However, the deal has also drawn severe criticism inside Iran especially from the conservative wings. Some parliamentarian like Zareie questioned the deal adding “why would the IAEA be granted access to Iran’s centrifuge workshops, while the NPT did not have such provisions, and that accepting such inspections violated the country’s independence.”4 Some parliamentarians said that the Geneva nuclear deal should enjoy ratification of the Iranian Parliament. However, the head of Majlis Legal and Judicial Commission, Allahyar Malekshah defended the Geneva agreement and said “The Geneva agreement is a preliminary agreement, therefore, it does not need to be ratified by Majlis.”5 According to the Articles 77 and 125 of the Iranian Constitution, international treaties, protocols, contracts, and agreements must be approved by the Majlis. Malekshahi stressed, “Majlis approval would be necessary, if a preliminary agreement is changed into a permanent one.”6

    Despite domestic criticism, Iran announced stopping of high-end uranium enrichment on January 20, 2014. The IAEA also confirmed that Iran has halted 20 per cent uranium enrichment by cutting the link feeding cascades enriching uranium at Natanz and Fordo. Iran also gave guarantees that it will not enrich uranium at other locations during a six-month period.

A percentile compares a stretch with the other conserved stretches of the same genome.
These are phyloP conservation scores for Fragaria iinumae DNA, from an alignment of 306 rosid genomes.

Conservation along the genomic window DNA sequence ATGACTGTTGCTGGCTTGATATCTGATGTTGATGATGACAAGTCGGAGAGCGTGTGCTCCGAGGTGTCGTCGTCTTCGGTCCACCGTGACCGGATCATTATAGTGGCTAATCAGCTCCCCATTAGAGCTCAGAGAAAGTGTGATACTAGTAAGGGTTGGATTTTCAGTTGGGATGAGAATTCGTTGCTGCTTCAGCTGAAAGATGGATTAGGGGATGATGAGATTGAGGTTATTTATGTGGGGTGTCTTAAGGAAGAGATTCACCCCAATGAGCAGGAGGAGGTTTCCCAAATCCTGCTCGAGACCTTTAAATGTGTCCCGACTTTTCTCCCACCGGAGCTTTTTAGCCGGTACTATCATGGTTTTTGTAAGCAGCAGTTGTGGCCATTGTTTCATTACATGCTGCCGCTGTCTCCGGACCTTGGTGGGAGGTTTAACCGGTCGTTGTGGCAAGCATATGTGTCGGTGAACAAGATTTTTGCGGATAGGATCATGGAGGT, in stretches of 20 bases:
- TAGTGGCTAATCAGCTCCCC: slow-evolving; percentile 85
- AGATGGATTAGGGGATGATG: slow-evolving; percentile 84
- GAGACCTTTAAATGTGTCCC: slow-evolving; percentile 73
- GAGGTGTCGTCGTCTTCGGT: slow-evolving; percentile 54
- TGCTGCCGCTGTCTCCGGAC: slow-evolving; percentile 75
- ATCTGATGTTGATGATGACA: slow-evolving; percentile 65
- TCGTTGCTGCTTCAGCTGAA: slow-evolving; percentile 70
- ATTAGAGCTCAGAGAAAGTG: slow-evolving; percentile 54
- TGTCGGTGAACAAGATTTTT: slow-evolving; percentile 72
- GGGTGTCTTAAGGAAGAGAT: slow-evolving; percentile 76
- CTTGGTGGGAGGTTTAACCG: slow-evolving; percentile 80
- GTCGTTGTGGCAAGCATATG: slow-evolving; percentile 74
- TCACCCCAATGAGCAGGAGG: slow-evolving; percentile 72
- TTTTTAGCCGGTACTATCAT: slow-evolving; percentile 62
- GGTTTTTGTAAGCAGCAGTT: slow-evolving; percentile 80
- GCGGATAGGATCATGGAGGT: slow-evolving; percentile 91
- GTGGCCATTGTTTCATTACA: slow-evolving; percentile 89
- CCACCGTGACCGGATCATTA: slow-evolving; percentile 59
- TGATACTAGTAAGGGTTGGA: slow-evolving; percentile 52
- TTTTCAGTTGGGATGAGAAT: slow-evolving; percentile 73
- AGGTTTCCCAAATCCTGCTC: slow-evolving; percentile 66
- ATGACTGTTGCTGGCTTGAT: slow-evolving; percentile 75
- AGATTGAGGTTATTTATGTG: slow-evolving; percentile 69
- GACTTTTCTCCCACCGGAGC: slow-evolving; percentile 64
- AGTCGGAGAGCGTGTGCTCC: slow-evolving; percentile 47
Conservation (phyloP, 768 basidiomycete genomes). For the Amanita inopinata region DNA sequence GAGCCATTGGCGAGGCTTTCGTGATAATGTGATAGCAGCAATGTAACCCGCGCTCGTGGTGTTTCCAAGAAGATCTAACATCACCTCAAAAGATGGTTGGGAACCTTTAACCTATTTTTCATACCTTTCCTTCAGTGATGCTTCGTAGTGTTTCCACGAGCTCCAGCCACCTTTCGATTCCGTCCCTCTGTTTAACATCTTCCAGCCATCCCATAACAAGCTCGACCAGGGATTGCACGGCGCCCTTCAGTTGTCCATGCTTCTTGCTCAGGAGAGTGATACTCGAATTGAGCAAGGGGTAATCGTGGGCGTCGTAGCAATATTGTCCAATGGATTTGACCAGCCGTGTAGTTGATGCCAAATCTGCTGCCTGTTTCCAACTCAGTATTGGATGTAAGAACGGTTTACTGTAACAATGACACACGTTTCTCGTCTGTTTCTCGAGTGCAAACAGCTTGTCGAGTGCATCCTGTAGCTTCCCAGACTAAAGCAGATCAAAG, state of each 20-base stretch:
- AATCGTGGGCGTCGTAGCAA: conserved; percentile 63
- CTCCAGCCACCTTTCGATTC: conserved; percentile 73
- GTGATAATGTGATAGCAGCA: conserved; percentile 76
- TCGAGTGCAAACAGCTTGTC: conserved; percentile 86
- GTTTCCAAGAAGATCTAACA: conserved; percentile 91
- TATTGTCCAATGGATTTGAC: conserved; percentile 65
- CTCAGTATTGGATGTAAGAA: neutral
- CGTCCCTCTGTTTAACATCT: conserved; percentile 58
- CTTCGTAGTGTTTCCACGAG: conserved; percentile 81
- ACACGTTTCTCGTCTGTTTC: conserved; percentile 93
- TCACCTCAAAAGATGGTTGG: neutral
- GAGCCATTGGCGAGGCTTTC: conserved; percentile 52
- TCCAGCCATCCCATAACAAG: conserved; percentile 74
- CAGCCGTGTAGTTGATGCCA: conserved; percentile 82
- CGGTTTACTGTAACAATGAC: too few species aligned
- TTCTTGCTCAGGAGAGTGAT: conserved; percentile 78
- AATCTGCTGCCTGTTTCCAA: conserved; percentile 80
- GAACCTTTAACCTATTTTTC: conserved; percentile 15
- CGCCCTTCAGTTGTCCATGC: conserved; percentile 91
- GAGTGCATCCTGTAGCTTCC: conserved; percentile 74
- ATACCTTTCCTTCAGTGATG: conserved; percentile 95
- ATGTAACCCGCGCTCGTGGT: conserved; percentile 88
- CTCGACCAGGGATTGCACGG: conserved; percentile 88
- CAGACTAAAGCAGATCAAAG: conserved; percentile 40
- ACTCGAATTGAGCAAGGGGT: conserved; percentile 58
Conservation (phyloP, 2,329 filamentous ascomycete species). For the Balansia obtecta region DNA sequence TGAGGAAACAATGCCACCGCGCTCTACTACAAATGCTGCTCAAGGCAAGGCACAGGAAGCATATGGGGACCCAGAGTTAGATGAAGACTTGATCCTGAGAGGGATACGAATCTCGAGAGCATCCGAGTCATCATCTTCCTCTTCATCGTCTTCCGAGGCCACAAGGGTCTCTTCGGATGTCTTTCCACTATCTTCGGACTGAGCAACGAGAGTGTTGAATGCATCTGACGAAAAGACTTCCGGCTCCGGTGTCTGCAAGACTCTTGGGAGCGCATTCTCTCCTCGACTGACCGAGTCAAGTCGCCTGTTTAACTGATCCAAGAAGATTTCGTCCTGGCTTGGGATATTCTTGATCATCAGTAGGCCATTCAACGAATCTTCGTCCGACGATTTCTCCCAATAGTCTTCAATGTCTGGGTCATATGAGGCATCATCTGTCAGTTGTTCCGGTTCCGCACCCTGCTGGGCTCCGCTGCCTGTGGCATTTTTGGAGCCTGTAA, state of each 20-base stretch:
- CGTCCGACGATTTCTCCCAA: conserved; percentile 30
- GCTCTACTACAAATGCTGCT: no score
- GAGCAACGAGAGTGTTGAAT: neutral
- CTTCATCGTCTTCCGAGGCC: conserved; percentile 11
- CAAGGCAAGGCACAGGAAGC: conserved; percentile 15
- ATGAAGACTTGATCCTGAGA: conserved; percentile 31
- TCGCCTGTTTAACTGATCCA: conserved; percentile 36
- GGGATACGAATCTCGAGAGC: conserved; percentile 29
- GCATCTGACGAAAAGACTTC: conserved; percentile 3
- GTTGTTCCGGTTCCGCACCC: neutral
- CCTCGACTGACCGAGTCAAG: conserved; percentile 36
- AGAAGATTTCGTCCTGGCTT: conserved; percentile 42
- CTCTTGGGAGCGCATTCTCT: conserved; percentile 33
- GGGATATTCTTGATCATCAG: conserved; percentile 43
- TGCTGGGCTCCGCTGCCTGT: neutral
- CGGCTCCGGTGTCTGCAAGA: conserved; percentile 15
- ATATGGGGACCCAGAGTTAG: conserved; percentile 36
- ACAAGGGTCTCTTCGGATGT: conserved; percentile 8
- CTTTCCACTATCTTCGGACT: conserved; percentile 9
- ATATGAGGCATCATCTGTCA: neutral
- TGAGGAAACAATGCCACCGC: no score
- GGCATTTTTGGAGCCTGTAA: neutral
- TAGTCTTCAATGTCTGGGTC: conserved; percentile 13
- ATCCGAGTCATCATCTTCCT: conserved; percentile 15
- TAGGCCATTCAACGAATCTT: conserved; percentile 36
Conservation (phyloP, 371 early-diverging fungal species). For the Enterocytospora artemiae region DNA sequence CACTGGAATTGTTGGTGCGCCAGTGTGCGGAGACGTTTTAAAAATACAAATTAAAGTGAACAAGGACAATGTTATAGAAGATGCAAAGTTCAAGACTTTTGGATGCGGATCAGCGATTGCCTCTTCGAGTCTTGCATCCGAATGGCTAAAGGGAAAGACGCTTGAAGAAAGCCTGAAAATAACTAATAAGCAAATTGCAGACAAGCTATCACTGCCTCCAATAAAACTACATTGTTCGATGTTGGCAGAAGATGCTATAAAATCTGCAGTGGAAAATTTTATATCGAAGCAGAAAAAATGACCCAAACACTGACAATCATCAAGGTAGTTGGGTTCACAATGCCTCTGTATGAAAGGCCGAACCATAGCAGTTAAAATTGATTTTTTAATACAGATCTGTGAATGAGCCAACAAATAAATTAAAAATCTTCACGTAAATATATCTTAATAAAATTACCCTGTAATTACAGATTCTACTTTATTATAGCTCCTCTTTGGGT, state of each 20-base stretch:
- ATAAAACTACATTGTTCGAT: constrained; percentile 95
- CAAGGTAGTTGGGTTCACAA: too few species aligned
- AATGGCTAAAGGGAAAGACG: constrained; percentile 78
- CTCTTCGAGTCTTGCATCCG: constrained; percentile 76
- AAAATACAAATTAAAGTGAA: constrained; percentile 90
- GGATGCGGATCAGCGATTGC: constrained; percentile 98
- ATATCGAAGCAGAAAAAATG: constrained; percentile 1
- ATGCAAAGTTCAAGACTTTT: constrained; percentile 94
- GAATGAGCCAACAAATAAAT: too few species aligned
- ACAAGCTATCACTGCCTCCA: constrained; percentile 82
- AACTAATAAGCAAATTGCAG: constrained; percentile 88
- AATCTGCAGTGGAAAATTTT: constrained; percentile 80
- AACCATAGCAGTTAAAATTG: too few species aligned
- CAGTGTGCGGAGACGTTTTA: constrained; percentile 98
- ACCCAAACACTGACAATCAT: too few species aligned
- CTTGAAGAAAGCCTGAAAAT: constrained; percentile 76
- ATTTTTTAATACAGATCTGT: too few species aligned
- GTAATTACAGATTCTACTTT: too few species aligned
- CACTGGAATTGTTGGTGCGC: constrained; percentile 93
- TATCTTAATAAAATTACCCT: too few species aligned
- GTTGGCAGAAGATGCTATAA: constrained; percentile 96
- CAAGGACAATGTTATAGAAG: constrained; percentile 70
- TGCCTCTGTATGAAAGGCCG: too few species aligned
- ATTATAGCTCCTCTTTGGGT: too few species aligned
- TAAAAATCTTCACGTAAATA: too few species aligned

Economic Development

    Because of economic sanctions Iran’s economy is deteriorating day by day, inflation rate is also going up and its currency ‘rial’ is declining in comparison to US dollar and other global currencies. The Central Bank of Iran has announced that the inflation rate for the 12-month period ended the fourth Iranian calendar month of Tir (July 22, 2013) compared to the same period in the previous year hit 37.5 per cent. However, the Statistical Centre of Iran had set the figure at 33.9 percent.7 Head of the Central Bank of Iran, Mahmoud Bahmani declared that the country would control inflation through three financial policies, by selling bonds and gold coins as well as reducing liquidity. In April 2013, the International Monetary Fund reported that Iran’s economy contracted by 1.9 per cent in 2012 and is expected to shrink by 1.3 per cent further.8

    However, there is some hope for Iran. Its currency, the rial appreciated in December 2013 on hopes that the country's economy could improve under the presidency of Rohani. It is believed that the partial removal of the sanctions agreed during the Geneva talks will also have some positive effects for the Iranian economy as well. According to the Geneva accords the US could remove sanctions on Iran’s crude supplies, petrochemical exports and part of the banking operations, including the pay-back of Iran’s crude export revenues. Iran Oil Minister, Bijan Namdar Zanganeh underlined that Tehran will earn US$ 54.5 billion in oil revenues annually once the US-led sanctions have been lifted. Zanganeh stated that more than US$ 800 billion in investment in the petroleum industry is possible over eight years. Recently in January 2014, Iran has been granted to access part of its assets in US banks which was frozen due to sanctions. After the Islamic Revolution, Iran is kept under US unilateral economic sanctions including number of United Nations Security Council (UNSC) and EU sanctions due to Iran’s nuclear enrichment programme.

    Iran and the region